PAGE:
The Holiday of Saturnalia

Do you celebrate the holiday of Saturnalia? You don’t know what that is? It’s a weeklong period of lawlessness celebrated between December 17th and 24th. It originated in Roman times and holds a lot of similarity with our present day Christmas.

All over the Roman Empire, courts were closed, and the law dictated that no punishment could be brought against those who damaged property, injured others or stole from others during the weeklong celebration. The festivities would include choosing an “enemy of the Roman people” to represent the “lord of misrule.” Each Roman community would select a victim who they then forced to indulge in endless food and pleasures throughout the week. Then, once the celebration came to an end, they would brutally kill the supposed “Lord of Misrule.”

A contemporary source described the festival as “as a time of widespread intoxication with many Romans going from house to house—singing naked. Rape was widespread, and Romans would eat human shaped biscuits… these are known today as gingerbread men.
As the Roman empire embraced Christianity, the Saturnalia festival was turned into Christmas. However, there was nothing particularly Christian about Saturnalia, so Christian leaders named the day after Saturnalia to be Jesus’ birthday.

shutterstock_89230576Christians had little—or no—success when it came to refining the long held practice of Saturnalia. The earliest Christmas holidays still contained drinking, sexual conquest, singing naked in the streets and all manner of hedonism.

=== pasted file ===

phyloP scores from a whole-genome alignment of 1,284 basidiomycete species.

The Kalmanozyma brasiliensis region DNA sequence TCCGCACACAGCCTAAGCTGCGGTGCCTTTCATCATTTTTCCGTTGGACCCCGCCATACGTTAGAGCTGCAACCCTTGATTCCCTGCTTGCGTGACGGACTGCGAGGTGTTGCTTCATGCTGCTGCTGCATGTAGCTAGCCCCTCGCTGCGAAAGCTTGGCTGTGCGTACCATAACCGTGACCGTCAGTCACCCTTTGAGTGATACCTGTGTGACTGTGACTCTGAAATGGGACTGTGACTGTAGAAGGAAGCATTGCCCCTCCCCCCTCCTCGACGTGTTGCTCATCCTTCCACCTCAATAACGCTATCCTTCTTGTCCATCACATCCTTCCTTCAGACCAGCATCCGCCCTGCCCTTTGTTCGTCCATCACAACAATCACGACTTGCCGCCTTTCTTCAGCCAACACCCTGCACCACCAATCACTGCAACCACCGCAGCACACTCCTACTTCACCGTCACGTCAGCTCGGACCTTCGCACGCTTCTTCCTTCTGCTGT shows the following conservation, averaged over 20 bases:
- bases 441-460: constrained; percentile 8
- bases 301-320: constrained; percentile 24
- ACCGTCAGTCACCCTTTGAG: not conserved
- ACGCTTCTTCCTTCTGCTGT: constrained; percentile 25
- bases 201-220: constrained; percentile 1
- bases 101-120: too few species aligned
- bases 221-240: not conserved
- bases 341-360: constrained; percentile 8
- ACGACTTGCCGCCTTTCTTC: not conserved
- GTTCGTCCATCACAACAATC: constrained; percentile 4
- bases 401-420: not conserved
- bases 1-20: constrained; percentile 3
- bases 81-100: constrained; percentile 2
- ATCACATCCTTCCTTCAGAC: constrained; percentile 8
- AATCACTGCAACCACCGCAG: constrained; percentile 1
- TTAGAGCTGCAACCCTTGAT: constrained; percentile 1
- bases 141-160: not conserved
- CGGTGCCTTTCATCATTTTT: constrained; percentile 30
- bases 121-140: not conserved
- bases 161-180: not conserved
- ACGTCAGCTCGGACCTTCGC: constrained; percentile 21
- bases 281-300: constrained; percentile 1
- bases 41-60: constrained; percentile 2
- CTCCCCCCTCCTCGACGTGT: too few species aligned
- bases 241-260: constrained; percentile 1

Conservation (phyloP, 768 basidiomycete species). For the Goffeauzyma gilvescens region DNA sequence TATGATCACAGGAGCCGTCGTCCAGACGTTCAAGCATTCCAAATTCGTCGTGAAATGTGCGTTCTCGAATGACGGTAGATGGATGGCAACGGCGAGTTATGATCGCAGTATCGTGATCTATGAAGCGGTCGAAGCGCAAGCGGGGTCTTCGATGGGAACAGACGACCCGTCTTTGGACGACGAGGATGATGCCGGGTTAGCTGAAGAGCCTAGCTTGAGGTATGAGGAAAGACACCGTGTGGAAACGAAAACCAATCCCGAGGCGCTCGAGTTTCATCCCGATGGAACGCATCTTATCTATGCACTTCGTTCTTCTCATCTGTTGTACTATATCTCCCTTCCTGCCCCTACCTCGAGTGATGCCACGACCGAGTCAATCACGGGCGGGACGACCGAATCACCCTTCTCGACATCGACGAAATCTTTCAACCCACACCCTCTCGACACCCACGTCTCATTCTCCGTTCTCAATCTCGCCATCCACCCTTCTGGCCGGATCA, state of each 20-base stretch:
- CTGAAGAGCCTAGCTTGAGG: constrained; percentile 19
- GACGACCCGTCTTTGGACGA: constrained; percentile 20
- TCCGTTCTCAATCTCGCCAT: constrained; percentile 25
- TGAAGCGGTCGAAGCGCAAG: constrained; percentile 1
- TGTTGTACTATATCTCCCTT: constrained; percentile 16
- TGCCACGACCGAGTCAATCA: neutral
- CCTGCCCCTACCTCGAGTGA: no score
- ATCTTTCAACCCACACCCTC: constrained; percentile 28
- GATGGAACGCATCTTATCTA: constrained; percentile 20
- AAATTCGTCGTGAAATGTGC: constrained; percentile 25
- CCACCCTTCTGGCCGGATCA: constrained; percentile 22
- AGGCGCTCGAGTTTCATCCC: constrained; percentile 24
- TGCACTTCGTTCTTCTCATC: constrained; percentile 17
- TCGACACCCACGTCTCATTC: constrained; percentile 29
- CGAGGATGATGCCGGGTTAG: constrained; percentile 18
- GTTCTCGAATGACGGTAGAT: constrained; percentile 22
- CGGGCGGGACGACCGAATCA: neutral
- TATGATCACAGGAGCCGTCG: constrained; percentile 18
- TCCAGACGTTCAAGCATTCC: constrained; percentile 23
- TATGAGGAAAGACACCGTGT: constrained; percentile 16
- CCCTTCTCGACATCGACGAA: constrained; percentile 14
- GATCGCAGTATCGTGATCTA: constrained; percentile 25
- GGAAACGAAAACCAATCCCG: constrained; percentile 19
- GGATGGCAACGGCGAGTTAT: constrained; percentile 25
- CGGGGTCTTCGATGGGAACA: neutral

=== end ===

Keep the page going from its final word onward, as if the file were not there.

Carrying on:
Even as late as 1466, there were still those who celebrated the customs of the Saturnalia carnival. Pope Paul II, for the amusement of Rome’s citizens, forced Jews to race naked through the streets of the city. Before the race, they were fed as much as possible so their run was more difficult, and thus more amusing. This continued through the 18th and 19th centuries. Rabbis of the ghetto in Rome were forced to wear clownish outfits and to march through the city streets to the jeers of a crowd who took joy in pelting the poor rabbis with any missiles they could find.

This continued almost to the modern day. What started as a pagan festival in Rome may now have become a gentle holiday—but it took many, many centuries.

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